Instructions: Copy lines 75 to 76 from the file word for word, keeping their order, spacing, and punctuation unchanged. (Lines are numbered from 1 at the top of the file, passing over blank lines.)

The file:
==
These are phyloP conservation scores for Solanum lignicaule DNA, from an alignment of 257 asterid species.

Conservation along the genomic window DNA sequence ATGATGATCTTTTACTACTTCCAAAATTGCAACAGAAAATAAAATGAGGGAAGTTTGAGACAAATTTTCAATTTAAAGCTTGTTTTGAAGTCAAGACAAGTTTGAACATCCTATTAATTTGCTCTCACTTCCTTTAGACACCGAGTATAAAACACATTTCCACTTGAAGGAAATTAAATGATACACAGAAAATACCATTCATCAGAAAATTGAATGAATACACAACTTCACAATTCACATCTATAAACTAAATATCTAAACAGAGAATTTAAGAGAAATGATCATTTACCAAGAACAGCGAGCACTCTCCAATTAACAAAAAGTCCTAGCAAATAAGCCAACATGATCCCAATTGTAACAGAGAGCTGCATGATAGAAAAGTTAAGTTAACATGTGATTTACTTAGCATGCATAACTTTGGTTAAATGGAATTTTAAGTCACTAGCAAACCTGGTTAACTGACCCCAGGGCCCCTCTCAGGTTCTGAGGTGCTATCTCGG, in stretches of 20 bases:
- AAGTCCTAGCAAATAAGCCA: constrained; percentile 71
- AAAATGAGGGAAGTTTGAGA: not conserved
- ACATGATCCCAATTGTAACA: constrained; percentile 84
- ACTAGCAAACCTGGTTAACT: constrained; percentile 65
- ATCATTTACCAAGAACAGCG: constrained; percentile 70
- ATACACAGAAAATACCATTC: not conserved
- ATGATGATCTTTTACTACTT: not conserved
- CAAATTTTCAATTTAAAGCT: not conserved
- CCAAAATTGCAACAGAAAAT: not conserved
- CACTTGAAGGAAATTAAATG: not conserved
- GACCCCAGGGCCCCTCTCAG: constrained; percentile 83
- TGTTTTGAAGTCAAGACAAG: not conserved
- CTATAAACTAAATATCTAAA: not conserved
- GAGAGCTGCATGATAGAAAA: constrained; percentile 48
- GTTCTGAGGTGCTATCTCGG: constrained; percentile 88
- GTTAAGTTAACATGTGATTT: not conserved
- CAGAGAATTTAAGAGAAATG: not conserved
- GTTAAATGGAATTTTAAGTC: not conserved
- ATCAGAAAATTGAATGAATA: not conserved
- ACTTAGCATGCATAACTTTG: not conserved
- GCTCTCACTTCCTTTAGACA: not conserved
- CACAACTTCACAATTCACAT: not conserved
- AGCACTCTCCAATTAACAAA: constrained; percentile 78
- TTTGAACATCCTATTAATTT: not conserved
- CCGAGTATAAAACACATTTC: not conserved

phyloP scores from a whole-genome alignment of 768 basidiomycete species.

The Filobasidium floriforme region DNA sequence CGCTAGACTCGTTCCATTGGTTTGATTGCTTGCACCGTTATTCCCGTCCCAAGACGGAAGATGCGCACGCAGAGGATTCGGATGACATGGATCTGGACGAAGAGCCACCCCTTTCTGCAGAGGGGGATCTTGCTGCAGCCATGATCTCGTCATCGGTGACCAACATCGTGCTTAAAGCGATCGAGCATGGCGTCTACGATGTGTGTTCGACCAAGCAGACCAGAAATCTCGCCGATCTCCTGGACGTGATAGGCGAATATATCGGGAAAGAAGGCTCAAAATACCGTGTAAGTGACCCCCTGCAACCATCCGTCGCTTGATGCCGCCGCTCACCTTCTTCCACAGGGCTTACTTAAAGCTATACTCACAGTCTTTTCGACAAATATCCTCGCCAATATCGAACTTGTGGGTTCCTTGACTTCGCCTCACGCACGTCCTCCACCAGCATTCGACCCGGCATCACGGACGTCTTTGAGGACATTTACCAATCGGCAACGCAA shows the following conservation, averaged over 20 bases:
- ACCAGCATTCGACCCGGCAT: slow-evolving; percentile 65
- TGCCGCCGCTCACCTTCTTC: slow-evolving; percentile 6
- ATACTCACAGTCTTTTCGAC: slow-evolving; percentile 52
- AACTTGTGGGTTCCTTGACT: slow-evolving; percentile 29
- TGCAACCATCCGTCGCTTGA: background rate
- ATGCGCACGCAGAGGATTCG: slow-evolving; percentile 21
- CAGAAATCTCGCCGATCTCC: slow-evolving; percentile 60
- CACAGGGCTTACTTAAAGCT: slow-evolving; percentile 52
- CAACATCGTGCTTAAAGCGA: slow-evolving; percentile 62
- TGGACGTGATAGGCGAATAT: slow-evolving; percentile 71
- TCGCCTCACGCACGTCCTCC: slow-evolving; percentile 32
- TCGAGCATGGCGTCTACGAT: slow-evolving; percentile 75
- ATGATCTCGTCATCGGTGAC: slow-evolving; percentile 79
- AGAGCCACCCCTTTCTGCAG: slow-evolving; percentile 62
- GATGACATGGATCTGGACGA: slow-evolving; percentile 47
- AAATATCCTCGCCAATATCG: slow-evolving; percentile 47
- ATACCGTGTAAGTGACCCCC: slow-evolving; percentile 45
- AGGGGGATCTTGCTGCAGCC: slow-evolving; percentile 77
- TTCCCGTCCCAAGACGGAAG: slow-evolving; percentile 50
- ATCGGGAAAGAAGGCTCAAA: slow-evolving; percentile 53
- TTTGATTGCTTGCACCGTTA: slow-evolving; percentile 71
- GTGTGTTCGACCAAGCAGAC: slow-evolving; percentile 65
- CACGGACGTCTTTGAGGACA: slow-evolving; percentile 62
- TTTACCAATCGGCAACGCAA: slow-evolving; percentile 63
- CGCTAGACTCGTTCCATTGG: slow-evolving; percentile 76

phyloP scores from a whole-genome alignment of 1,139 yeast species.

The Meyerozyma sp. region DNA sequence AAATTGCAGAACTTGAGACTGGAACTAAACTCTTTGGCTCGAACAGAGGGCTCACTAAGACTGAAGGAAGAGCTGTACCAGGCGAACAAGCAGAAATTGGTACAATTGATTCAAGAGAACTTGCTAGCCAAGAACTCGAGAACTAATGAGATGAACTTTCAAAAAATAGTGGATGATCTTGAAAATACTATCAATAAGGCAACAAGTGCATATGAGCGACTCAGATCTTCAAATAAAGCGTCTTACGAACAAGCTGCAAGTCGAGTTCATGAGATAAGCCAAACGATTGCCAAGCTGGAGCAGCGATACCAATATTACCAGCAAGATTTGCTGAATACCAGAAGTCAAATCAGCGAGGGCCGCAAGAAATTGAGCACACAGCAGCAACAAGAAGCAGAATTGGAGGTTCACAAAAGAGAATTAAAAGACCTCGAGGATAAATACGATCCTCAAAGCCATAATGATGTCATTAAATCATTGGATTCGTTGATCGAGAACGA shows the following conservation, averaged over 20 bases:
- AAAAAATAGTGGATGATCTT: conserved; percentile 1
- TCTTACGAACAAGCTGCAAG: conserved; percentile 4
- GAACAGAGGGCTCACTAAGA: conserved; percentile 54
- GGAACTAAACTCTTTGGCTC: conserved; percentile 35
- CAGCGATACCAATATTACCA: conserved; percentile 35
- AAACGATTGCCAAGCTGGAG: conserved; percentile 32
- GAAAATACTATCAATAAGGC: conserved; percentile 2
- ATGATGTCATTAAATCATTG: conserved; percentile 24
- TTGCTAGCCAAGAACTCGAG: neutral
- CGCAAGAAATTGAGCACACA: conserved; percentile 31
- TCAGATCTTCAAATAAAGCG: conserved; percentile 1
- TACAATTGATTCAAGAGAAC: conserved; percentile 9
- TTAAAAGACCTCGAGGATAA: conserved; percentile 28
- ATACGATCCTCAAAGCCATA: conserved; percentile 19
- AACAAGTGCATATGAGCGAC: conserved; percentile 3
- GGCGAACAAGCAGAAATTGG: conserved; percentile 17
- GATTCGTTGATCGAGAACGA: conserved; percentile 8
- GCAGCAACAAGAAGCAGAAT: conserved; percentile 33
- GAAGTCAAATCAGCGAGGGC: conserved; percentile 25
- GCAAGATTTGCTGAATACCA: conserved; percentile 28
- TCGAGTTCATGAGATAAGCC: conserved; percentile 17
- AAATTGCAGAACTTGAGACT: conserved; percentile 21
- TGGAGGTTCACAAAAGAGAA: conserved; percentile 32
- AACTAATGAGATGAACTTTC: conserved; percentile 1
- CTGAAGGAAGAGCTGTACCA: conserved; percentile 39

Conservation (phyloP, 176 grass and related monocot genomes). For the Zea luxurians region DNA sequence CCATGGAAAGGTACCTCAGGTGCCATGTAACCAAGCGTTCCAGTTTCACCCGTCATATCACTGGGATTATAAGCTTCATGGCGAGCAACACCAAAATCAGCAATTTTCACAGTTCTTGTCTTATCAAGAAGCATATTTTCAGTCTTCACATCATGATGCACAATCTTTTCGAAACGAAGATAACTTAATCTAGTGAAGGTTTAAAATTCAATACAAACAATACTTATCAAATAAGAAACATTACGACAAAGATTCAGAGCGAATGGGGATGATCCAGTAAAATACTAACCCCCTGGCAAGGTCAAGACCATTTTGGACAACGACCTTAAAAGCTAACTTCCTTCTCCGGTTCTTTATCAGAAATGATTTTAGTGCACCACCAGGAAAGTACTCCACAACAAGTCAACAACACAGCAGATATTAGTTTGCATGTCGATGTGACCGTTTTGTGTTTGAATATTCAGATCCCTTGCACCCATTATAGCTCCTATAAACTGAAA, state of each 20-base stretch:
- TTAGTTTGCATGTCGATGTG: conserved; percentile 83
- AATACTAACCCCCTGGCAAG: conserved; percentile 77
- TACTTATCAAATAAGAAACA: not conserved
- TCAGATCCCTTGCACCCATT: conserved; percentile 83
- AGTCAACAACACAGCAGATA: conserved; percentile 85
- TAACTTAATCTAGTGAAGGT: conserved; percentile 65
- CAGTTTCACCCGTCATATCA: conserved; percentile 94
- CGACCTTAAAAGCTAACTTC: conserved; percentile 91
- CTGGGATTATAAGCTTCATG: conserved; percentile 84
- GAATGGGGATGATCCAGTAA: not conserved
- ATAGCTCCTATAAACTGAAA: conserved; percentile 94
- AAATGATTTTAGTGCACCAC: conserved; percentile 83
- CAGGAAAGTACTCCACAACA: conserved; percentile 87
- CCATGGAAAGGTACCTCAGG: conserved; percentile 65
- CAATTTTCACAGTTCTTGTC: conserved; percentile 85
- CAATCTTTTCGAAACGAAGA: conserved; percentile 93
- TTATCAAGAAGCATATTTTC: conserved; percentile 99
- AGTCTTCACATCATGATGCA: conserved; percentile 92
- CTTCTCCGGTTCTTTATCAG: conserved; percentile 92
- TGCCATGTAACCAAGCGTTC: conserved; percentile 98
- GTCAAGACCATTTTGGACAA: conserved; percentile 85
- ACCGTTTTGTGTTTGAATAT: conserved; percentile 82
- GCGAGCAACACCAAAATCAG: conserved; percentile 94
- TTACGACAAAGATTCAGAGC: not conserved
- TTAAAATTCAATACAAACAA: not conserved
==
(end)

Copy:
- GAAGTCAAATCAGCGAGGGC: conserved; percentile 25
- GCAAGATTTGCTGAATACCA: conserved; percentile 28